6 points, SCA Band 3, 0.125 EFTSL
Undergraduate - Unit
Refer to the specific census and withdrawal dates for the semester(s) in which this unit is offered.
Prof Marilyn Pittard Researcher ProfileResearcher Profile (http://monash.edu/research/explore/en/persons/marilyn-pittard(585bd988-502f-43f7-961d-cd6344ac72d0).html)
- Term 2 2018 (On-campus)
For students who commenced their LLB (Hons) course in 2015 or later:
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For students who commenced their LLB course prior to 2015: LAW1100 OR LAW1101 and LAW1102 or LAW1104; LAW2100 ORand
For students who commenced their LLB (Hons) course in 2015 or later:and
This course introduces students to the legal and regulatory issues relating to transactions undertaken by companies and other institutions in order to borrow money or otherwise to raise funds. The course is in three parts. In the first part, the basic building blocks of: the concepts of credit; how a company borrows money; and how it gives security to its lenders to secure payment, are all examined. The second part involves an examination of the various forms of borrowings, including syndicated financing and project finance. The third part deals with borrowing in the capital markets (that is, without involving a bank as a lender), both domestically in Australia and in other international markets. The course deals with Australian law and also English and European law and US tax and regulation in so far as they affect Australian companies accessing the international markets. An understanding of common law contract law is assumed and some understanding of company law would be of benefit but is not required.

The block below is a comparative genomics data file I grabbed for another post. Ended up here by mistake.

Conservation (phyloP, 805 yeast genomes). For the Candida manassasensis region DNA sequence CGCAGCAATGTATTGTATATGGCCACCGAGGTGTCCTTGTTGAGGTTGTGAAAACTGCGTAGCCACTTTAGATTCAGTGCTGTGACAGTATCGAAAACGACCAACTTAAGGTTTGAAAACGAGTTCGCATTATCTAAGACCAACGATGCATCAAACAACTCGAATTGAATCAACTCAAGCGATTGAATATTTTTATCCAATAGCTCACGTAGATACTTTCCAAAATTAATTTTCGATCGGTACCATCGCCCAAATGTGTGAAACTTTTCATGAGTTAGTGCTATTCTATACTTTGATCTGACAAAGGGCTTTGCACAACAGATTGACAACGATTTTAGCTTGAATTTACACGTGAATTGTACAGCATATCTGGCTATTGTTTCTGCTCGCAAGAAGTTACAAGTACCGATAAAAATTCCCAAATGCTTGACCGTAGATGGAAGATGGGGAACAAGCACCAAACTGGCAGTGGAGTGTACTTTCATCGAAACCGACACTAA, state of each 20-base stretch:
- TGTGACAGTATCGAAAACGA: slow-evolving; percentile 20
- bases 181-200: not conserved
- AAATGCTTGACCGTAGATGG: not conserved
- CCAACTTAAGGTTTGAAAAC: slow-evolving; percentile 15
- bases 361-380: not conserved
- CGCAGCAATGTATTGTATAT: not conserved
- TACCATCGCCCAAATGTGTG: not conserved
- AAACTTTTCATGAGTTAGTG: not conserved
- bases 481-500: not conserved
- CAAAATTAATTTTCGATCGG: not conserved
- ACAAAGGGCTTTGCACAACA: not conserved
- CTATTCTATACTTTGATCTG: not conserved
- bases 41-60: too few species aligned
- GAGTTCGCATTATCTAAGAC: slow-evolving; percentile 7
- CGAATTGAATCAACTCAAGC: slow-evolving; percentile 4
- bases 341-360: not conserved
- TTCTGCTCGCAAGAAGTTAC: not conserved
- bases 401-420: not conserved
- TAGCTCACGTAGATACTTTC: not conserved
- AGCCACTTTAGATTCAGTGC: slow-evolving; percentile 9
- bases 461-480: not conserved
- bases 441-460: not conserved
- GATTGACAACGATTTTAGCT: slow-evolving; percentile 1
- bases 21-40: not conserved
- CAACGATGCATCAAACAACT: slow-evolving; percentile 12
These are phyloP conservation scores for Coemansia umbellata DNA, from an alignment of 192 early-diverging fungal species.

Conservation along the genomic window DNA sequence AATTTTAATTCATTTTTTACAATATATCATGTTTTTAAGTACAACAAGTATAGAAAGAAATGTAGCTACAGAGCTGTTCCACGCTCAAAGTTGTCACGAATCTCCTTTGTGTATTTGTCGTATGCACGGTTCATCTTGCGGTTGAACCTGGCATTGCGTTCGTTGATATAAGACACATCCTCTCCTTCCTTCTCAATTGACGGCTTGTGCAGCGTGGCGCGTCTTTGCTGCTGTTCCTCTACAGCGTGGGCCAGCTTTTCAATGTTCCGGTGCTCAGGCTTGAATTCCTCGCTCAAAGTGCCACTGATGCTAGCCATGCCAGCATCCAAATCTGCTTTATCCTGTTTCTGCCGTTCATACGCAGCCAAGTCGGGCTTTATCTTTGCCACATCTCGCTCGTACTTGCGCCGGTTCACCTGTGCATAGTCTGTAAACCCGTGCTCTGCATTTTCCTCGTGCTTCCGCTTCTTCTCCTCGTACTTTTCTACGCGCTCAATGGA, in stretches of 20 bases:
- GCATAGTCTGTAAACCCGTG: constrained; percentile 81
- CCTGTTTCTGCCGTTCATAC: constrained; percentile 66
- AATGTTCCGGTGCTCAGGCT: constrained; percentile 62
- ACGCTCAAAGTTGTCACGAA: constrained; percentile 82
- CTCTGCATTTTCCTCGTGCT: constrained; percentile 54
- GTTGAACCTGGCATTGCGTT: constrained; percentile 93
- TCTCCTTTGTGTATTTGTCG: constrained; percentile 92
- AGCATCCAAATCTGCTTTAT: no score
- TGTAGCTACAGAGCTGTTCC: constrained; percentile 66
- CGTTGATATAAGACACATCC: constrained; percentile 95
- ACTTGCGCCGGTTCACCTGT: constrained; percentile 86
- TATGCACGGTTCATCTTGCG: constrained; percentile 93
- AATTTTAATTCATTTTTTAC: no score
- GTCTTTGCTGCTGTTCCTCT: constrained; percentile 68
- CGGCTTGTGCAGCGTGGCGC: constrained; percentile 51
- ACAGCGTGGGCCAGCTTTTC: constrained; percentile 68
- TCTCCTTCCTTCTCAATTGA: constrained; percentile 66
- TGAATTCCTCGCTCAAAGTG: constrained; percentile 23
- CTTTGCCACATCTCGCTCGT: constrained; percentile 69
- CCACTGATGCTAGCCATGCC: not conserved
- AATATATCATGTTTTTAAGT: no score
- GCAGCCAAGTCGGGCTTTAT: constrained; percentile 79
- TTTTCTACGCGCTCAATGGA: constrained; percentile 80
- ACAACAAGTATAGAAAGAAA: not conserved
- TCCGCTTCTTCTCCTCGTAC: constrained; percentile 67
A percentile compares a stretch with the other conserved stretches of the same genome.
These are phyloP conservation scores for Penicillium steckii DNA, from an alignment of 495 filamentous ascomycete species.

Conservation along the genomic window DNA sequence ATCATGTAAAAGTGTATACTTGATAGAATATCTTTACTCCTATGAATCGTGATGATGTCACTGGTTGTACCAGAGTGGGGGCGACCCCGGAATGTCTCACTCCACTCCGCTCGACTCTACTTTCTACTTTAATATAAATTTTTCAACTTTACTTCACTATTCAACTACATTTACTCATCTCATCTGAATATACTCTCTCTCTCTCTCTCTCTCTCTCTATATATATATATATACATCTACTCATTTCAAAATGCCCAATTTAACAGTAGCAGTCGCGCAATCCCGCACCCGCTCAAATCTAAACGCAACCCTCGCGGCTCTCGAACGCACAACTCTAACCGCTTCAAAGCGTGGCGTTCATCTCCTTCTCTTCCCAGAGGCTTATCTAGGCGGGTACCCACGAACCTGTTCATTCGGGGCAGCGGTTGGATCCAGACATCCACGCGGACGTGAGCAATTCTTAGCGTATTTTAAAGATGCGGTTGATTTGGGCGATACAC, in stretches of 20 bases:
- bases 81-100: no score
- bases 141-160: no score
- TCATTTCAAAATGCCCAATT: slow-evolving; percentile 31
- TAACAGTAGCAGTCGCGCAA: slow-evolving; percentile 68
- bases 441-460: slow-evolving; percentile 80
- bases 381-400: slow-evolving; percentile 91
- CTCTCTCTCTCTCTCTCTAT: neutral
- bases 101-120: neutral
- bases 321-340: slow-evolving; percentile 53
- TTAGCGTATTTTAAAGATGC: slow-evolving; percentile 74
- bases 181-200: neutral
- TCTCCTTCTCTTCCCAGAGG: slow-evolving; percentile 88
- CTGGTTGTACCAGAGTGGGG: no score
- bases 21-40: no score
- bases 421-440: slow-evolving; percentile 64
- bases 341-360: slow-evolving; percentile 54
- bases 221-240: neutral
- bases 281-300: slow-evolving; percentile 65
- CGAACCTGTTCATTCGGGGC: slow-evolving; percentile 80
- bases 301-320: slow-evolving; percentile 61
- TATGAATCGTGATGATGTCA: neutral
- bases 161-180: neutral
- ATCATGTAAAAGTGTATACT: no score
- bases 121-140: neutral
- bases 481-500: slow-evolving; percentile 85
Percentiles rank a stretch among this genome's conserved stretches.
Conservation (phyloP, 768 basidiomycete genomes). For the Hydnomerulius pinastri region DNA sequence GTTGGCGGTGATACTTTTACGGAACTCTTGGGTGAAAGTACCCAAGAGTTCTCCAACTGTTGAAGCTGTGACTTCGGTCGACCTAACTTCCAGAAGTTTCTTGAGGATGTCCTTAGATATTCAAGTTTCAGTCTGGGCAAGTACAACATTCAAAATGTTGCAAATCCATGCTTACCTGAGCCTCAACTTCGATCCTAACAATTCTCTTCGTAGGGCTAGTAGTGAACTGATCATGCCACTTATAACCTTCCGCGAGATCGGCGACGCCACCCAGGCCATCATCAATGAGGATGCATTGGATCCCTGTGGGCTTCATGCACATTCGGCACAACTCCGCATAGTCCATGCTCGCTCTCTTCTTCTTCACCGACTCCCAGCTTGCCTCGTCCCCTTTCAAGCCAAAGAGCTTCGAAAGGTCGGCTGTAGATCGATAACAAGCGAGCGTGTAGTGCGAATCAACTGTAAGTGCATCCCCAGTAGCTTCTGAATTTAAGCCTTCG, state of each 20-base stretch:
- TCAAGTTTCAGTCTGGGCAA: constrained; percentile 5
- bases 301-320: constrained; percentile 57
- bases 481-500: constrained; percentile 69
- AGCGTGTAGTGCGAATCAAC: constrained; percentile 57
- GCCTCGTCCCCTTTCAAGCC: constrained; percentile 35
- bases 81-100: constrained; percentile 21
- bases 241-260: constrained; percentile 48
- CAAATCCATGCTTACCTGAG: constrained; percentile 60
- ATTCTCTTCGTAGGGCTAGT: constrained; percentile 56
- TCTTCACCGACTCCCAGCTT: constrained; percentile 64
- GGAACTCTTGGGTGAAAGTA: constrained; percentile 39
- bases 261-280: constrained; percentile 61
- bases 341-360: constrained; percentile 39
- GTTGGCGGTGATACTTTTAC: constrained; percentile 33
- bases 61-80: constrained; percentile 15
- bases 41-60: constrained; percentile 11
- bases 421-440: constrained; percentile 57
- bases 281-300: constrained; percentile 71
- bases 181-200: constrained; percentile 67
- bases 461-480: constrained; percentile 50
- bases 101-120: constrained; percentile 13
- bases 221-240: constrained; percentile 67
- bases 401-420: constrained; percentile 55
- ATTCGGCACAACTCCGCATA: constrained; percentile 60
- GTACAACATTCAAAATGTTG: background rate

On completion of this subject, students will be able to:
- Apply knowledge and understanding of the basic principles of the law and the practice of corporate finance with creativity and initiative to new situations for further learning;
- Investigate, analyse and synthesise complex information, problems, concepts and theories in relation to legal and commercial aspects of various forms of debt finance, including secured and unsecured transactions and other forms of raising debt;
- Conduct research into the concept of the 'capital markets' particularly debt capital markets as a means of raising funds by Australian issuers in both the Australian domestic market and in the international capital market, based on knowledge of appropriate research principles and methods;
- Use cognitive, technical and creative skills to generate and evaluate at an abstract level complex ideas and concepts relevant to the international financial transactions in the context of market practice having regard to the legal, contractual, regulatory and taxation regime in Australia, the Euro markets and, to a limited extent, the US market.
Class participation: 20%
Take-home exam (4000 words): 80%
Students are required to attend 36 hours of lectures over the duration of this semi-intensive unit.
The unit timetable link below is not applicable to this unit.
See also Unit timetable information